C-DEBI researchers are conducting multi-disciplinary studies to develop an integrated understanding of subseafloor microbial life at the molecular, cellular, and ecosystem scales. We will create knowledge of those traits of microbial life that are distinctive to the subseafloor environment, and address fundamental questions such as:
- What are the key sources and minimum fluxes of metabolic energy to support and maintain subseafloor life?
- What are the principles that govern physical, chemical, and biological interactions in ecosystems that experience long-term isolation or minimal connectivity?
- What are the molecular and physiological features of slow-growing microorganisms and how do they coordinate their metabolisms?
Answers to these questions will provide, for the first time, a foundational understanding of the molecular and physiological features of subseafloor life, using the following themes as a framework:
Theme 1: Fluxes, Connectivity, and Energy centers on subseafloor environmental conditions. We will quantify transfers of fluid, heat, solutes, carbon, and microbes within and between subseafloor biomes, and between the subseafloor and the overlying ocean; determine the nature of energy sources available to microbes in these ecosystems; and develop the next generation of coupled fluid-energy-biochemical-microbial models.
Theme 2: Activities, Communities, and Ecosystems emphasizes resident microbial communities. We aim to illuminate the composition of subseafloor microbial communities and the functional potential of these communities, based on the diversity of metabolic activities and interactions with the physicochemical aspects of the system.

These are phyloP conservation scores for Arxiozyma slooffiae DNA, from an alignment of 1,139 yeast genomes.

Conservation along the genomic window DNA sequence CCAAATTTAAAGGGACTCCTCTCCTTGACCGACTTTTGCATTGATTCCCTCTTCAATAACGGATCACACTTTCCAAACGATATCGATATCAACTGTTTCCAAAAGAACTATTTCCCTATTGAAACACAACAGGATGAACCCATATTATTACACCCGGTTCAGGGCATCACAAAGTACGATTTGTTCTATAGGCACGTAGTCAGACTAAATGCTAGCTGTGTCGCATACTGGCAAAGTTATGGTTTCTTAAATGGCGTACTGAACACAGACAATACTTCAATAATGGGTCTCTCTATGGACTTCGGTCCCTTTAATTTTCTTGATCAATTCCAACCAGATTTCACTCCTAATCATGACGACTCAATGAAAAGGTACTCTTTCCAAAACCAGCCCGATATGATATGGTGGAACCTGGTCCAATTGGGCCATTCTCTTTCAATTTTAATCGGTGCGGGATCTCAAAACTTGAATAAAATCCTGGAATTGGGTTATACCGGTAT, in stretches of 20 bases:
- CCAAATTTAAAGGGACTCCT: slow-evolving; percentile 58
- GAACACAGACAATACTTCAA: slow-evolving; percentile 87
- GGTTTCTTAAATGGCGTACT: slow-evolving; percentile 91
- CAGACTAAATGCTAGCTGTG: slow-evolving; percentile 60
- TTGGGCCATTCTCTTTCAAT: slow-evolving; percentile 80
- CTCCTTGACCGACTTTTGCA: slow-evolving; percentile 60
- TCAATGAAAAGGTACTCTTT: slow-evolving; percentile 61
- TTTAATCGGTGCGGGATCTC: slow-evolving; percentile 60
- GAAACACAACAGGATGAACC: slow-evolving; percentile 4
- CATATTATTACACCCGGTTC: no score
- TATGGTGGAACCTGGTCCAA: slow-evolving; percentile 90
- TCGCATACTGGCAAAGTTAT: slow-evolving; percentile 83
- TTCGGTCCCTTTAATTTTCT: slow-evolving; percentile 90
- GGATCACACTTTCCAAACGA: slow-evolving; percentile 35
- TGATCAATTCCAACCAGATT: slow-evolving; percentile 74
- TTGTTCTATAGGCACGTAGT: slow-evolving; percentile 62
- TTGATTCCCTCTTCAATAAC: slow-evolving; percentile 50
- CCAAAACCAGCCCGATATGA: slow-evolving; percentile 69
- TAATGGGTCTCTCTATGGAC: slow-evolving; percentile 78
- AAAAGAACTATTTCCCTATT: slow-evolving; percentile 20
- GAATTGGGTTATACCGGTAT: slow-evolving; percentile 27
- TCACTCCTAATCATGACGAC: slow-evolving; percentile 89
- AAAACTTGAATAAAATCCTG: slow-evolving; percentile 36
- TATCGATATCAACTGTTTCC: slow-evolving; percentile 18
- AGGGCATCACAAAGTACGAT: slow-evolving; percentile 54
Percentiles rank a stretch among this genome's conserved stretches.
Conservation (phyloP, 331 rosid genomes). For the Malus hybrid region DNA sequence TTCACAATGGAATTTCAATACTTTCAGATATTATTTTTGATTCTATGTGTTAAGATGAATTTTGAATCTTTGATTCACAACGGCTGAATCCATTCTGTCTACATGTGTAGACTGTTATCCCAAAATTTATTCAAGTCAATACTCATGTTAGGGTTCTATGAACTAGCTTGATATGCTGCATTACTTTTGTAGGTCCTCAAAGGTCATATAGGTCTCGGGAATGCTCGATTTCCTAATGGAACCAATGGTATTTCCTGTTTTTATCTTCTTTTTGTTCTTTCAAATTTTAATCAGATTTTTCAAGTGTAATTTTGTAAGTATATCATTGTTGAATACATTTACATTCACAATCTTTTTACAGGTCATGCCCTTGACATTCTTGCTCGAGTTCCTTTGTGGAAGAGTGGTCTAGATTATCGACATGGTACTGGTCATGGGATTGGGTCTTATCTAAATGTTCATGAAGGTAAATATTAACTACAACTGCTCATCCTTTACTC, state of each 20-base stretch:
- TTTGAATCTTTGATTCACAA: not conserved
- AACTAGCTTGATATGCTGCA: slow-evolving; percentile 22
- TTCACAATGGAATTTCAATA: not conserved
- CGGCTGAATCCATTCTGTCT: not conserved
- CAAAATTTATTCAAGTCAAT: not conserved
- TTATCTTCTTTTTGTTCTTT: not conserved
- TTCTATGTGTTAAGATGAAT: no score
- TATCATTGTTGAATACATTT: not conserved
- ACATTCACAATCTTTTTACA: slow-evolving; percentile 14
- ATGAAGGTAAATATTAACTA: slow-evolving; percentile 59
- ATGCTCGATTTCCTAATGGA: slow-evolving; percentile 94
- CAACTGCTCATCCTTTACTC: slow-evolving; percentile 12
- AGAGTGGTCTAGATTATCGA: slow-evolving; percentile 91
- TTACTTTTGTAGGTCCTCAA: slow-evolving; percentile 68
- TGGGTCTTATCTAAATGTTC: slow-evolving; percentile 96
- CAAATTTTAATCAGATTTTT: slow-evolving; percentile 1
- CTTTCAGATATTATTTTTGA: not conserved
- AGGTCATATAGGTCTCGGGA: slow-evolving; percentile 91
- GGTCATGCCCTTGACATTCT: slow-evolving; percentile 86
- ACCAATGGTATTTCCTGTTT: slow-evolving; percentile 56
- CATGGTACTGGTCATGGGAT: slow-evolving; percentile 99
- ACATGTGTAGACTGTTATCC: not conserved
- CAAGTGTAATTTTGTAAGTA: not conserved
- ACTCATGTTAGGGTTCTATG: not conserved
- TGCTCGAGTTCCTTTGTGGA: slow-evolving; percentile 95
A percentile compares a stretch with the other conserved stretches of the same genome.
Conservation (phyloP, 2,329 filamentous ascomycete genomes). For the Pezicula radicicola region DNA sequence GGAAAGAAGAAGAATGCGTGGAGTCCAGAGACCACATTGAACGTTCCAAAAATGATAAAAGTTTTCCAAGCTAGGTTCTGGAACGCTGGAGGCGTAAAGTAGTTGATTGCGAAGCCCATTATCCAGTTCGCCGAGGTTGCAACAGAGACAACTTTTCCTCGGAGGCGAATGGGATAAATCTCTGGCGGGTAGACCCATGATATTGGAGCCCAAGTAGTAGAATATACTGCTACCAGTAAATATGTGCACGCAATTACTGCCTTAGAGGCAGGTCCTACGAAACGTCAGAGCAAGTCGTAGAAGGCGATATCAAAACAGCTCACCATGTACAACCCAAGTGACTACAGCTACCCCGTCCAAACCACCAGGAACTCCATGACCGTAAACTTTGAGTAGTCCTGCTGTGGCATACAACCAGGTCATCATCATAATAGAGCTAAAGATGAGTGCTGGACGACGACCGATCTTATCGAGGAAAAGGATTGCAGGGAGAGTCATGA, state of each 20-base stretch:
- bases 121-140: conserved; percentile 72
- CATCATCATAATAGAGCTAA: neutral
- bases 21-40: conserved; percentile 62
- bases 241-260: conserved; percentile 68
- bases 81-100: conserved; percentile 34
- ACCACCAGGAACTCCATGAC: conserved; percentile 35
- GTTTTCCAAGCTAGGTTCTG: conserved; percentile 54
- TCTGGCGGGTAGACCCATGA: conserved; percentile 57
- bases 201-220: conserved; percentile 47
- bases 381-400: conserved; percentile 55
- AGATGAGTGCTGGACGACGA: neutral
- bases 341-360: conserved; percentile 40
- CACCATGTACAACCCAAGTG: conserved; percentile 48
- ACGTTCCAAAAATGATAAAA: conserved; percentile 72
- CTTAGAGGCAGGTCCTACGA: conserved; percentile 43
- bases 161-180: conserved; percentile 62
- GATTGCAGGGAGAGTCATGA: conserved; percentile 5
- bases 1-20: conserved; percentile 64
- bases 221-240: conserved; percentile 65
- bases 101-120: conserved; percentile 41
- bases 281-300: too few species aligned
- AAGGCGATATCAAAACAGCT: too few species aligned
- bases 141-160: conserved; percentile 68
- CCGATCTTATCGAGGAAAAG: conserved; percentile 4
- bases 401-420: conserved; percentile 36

Theme 3: Metabolism, Survival, and Adaptation concentrates on the actions and traits of individual microbial species. We will build a ‘portfolio’ of selected model subseafloor organisms and characterize their physiological and genetic traits. These microorganisms will be used to investigate energy and carbon use for growth and maintenance under kinetically limiting conditions and to determine rates of metabolism under specific conditions.
Our three themes are highly complementary and intimately coupled. For example, fluxes of solutes and available energy sources (Theme 1) will inform on potential metabolic activities (Theme 2), which will be targeted in controlled laboratory experiments with model organisms (Theme 3), with the resulting data serving as input parameters for coupled models of subseafloor ecosystems (back to Theme 1). While feedback loops between themes are evident throughout, the order in which the themes are presented is not arbitrary; the founding constraints for microbial life in subseafloor environments are the underlying physical and chemical processes (Theme 1) within which microbial communities persist and build ecosystems (Theme 2), where individual microbial cells exhibit physiological and genetic traits characteristic for life at low energy fluxes and low growth rates (Theme 3).
Theme 1: Fluxes, Connectivity, and Energy
— centering on subseafloor environmental conditions